A mistake that some individuals make when they first join Twitter, or any social media site for that matter, is to document everything. While it may be cute to snap a pic of your lunch or dinner for Instagram, rehashing your entire day for the world, or just your immediate friend group to see, can become tiresome and annoying. Why is this action different from sharing and posting about your loves and interests? Sharing a million and one posts about your favorite TV show or singer might seem similar however, this action differs from using social media as your personal blog. Real life can be boring. No one, friend, co-worker, acquaintance, or otherwise needs to know that you got a flat tire on your way home from picking up your dry cleaning. When you post about your interests you’re expressing your love for something you care about. When it all boils down we all run errands, have jobs, and eat food. But what we don’t all share is your unique perspective on the world.

My live-tweeting of the recent broadcast of Saturday Night Live's 40th anniversary special.
My live-tweeting of the recent broadcast of Saturday Night Live's 40th anniversary special.

When you’re live-tweeting your favorite crime drama or a major event, like The Academy Awards, be sure not to rehash everything that the other members of the viewing audience are witnessing. Only share key points that you find interesting. Other viewers will scroll through tweets with the hashtag pertaining to the show in question. What they’re looking for are other people to share their experience with. They’re not looking for your play by play reaction to the episode’s climactic scene; they want to join in on the larger conversation that’s taking place.

In the end, live-tweeting properly takes time to master. Remember to take things slow. Live-tweeting serves as a chance to discuss your favorite programs with viewers from around the country, and in some cases, (thanks to the invention of live-streaming), from around the world. You’ll never meet these people in real life but they can still serve as your critical review companions for the night. Be open, be honest, and, most importantly, be brief. If you follow these points, you’ll be sure to have a great live-tweeting experience.

If you have some useful social media tips that you'd like to share feel free to leave them in the comments below!

Comments

    0 of 8192 characters used
    Post Comment

    No comments yet.

    working

    This website uses cookies

    As a user in the EEA, your approval is needed on a few things. To provide a better website experience, hubpages.com uses cookies (and other similar technologies) and may collect, process, and share personal data. Please choose which areas of our service you consent to our doing so.

    For more information on managing or withdrawing consents and how we handle data, visit our Privacy Policy at: https://hubpages.com/privacy-policy#gdpr

    Show Details
    Necessary
    HubPages Device IDThis is used to identify particular browsers or devices when the access the service, and is used for security reasons.
    LoginThis is necessary to sign in to the HubPages Service.
    Google RecaptchaThis is used to prevent bots and spam. (Privacy Policy)
    AkismetThis is used to detect comment spam. (Privacy Policy)
    HubPages Google AnalyticsThis is used to provide data on traffic to our website, all personally identifyable data is anonymized. (Privacy Policy)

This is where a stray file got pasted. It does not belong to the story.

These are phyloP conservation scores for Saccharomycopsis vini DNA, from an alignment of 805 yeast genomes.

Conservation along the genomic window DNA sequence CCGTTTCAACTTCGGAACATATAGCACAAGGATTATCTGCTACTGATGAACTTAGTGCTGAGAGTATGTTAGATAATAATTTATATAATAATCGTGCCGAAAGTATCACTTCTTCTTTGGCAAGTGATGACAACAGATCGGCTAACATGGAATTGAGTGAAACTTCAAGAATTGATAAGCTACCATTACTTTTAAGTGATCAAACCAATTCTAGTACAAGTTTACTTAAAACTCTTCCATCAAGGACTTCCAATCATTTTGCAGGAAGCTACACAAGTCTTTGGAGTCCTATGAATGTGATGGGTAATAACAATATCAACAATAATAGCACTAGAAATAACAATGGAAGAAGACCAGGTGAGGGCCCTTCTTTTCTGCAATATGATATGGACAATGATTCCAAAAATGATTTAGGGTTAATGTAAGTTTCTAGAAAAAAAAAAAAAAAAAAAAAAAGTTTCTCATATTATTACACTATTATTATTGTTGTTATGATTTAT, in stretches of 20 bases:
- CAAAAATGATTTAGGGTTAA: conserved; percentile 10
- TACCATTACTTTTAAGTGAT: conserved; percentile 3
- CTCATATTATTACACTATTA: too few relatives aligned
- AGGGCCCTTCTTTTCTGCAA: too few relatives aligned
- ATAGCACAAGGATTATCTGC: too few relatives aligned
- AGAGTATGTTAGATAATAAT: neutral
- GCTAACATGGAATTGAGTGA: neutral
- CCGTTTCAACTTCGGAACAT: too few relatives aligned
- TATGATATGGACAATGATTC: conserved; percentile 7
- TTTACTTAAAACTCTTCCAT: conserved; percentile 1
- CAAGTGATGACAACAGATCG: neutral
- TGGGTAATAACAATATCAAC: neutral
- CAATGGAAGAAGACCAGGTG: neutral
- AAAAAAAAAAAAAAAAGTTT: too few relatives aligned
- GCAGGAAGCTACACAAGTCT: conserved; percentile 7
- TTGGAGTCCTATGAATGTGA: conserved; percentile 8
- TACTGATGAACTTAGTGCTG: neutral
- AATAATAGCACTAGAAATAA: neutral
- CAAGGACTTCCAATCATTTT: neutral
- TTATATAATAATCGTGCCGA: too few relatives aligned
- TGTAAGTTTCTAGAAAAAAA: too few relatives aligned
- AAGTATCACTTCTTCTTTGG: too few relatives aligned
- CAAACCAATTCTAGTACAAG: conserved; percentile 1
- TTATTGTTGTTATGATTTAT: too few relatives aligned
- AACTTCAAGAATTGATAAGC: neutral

HubPages Traffic PixelThis is used to collect data on traffic to articles and other pages on our site. Unless you are signed in to a HubPages account, all personally identifiable information is anonymized.
    Amazon Web ServicesThis is a cloud services platform that we used to host our service. (Privacy Policy)
    CloudflareThis is a cloud CDN service that we use to efficiently deliver files required for our service to operate such as javascript, cascading style sheets, images, and videos. (Privacy Policy)
    Google Hosted LibrariesJavascript software libraries such as jQuery are loaded at endpoints on the googleapis.com or gstatic.com domains, for performance and efficiency reasons. (Privacy Policy)
    Features
    Google Custom SearchThis is feature allows you to search the site. (Privacy Policy)
    Google MapsSome articles have Google Maps embedded in them. (Privacy Policy)
    Google ChartsThis is used to display charts and graphs on articles and the author center. (Privacy Policy)
    Google AdSense Host APIThis service allows you to sign up for or associate a Google AdSense account with HubPages, so that you can earn money from ads on your articles. No data is shared unless you engage with this feature. (Privacy Policy)
    Google YouTubeSome articles have YouTube videos embedded in them. (Privacy Policy)
    VimeoSome articles have Vimeo videos embedded in them. (Privacy Policy)
    PaypalThis is used for a registered author who enrolls in the HubPages Earnings program and requests to be paid via PayPal. No data is shared with Paypal unless you engage with this feature. (Privacy Policy)
    Facebook LoginYou can use this to streamline signing up for, or signing in to your Hubpages account. No data is shared with Facebook unless you engage with this feature. (Privacy Policy)
    MavenThis supports the Maven widget and search functionality. (Privacy Policy)
    Marketing
    Google AdSenseThis is an ad network. (Privacy Policy)
    Google DoubleClickGoogle provides ad serving technology and runs an ad network. (Privacy Policy)
    Index ExchangeThis is an ad network. (Privacy Policy)
    SovrnThis is an ad network. (Privacy Policy)
    Facebook AdsThis is an ad network. (Privacy Policy)
    Amazon Unified Ad MarketplaceThis is an ad network. (Privacy Policy)
    AppNexusThis is an ad network. (Privacy Policy)
    OpenxThis is an ad network. (Privacy Policy)
    Rubicon ProjectThis is an ad network. (Privacy Policy)
    TripleLiftThis is an ad network. (Privacy Policy)
    Say MediaWe partner with Say Media to deliver ad campaigns on our sites. (Privacy Policy)
    Remarketing PixelsWe may use remarketing pixels from advertising networks such as Google AdWords, Bing Ads, and Facebook in order to advertise the HubPages Service to people that have visited our sites.
    Conversion Tracking PixelsWe may use conversion tracking pixels from advertising networks such as Google AdWords, Bing Ads, and Facebook in order to identify when an advertisement has successfully resulted in the desired action, such as signing up for the HubPages Service or publishing an article on the HubPages Service.
    Statistics
    Author Google AnalyticsThis is used to provide traffic data and reports to the authors of articles on the HubPages Service. (Privacy Policy)
    ComscoreComScore is a media measurement and analytics company providing marketing data and analytics to enterprises, media and advertising agencies, and publishers. Non-consent will result in ComScore only processing obfuscated personal data. (Privacy Policy)
    Amazon Tracking PixelSome articles display amazon products as part of the Amazon Affiliate program, this pixel provides traffic statistics for those products (Privacy Policy)